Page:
Well, ok, we don’t have any REAL money woes. Not the sort of woes where we have to survive on $2 a day or anything. We don’t even have the OMG can we pay the mortgage this month woes. Our money woes are strictly of the I’ve-spent-too-much-money-on-the-credit-card sort, and it’s the time of year where I’m not earning an income, therefore no real way to pay it all off. I went into financial meltdown today.
So what did we spend the (imaginary) money on, I hear you ask, desultorily, because, let’s face it, no-one really cares about the financial woes of people who have the highest standard of living ON EARTH. Oh, pish. You want to know.
Well, it all started with a dog. This one. (Isn’t she the cutest little thing you ever saw!!!)
It’s all her fault. We decided we needed to have a dog to complement and complete our family. Which meant we needed to do something about the fence situation. Which meant that we had to spend a squillion dollars on a new fence. During my fallow period where I’m not earning a sou or brass razoo. So we’re now dealing with the excitement that follows a rash, impulse purchase situation, and very little spare money with which to fund such a purchase. Factor in Christmas, 2 sets of school fees, a new sofa bed, anniversary dinner and overnight fancy shmancy hotel stay, an unexpected school uniform purchase, new glasses, ASIC and accountant fees, rates, electricity, phone and water bills, dog crate and the like, and you’ll see why I went into financial meltdown today.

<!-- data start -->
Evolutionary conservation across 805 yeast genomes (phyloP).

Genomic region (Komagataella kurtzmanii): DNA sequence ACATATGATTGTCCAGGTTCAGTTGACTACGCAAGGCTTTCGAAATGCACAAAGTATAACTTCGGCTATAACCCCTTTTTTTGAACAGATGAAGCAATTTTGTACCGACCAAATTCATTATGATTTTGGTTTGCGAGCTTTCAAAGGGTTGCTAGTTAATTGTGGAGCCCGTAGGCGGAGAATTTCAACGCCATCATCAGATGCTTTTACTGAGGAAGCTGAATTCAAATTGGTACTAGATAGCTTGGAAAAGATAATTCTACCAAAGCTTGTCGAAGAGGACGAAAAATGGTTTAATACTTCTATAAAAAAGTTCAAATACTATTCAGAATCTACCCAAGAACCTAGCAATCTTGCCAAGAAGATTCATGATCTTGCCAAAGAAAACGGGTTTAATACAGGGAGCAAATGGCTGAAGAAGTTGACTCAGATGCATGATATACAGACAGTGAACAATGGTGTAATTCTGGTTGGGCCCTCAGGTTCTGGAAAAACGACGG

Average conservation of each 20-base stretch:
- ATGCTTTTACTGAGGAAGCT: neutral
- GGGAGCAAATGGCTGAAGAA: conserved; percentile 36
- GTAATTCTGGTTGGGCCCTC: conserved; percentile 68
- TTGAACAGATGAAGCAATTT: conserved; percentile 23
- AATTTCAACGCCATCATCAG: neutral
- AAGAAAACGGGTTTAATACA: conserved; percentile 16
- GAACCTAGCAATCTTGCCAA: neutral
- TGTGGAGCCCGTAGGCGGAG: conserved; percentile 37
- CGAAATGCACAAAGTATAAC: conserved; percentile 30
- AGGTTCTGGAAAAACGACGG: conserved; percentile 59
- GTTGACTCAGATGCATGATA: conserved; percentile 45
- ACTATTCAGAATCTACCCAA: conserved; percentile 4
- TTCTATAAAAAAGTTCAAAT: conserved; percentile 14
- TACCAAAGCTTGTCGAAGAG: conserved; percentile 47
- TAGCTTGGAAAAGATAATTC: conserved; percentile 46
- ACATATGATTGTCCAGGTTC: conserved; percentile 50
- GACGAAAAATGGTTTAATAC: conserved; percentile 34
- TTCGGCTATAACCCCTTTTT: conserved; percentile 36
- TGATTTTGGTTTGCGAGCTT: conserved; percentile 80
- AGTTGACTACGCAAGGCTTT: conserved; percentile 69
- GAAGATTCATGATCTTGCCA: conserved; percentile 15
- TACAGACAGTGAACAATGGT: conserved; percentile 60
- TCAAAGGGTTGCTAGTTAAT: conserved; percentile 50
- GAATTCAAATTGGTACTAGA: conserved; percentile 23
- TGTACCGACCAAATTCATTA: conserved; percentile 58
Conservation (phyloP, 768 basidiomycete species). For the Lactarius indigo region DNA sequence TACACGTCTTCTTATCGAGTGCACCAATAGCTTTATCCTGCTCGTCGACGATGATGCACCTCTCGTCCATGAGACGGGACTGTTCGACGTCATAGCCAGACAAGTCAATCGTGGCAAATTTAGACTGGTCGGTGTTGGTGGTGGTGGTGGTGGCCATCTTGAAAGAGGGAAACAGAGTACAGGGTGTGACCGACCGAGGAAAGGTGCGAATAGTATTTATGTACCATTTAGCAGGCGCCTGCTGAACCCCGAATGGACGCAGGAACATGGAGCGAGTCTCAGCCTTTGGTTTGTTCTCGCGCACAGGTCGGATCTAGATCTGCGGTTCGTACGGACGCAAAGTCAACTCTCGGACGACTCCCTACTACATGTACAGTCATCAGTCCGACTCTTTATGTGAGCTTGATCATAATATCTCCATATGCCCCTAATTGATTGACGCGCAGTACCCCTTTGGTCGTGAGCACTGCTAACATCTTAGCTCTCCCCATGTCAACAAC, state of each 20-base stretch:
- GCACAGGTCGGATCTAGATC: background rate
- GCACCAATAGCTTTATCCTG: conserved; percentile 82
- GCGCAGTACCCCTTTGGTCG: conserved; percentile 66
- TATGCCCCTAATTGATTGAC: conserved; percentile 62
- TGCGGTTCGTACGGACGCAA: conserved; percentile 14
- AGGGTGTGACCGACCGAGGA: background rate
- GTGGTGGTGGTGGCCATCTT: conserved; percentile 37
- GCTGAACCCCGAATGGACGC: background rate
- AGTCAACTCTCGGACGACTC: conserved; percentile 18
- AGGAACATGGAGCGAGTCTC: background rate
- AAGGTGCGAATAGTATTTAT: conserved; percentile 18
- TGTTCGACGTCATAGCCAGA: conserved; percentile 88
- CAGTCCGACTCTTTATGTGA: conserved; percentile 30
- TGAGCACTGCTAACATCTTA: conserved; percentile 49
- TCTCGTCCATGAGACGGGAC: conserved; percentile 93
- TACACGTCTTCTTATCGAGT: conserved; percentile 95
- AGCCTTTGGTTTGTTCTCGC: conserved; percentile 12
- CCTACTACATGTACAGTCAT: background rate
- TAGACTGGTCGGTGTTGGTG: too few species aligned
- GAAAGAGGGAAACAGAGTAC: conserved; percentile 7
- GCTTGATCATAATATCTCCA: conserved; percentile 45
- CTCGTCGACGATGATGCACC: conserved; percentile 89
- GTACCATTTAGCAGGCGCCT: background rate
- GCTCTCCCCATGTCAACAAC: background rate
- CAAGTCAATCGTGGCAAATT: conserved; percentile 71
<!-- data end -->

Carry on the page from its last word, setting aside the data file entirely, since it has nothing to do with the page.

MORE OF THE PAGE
Fence building in and of itself is not a very hard business. You see a fence line, you build a fence. Simple, right? Wrong. You have to CLEAR the fence line first. You then have to clear the site of the detritus you collected. So alongside paying the fence dude, you also have to pay the back hoe dude, the skip dude, and even the tree lopper dude if you have annoying, pesky trees in the way. Every dude costs money, even if the cost of the skip and back hoe dudes have been factored into the fence costs. Because one always finds ways to increase one’s requirements. Such as clearing the back yard. Or replacing some rotten battens on the side of the house. Or taking away the annoying concrete garden beds. Or removing a dozen dangerous pest trees. Or just deciding that, really, one loves a moonscape in the back yard and one must repeat same in the front. SIGH.
So here are some pictures of the house before and after fence and tree loppers have been through, and before the front fence is finished. This is the small fortune we’ve spent for our lovely, verdant yard to go from this:
Erp. And the back looks even more moonscaped. Money, it appears, buys destruction to living things. Even though these living things include camphor laurel and chinese elm trees, 2 of the most pernicious and annoying trees on the planet. It is said that camphor laurel is a good tree to grow and regenerate desert.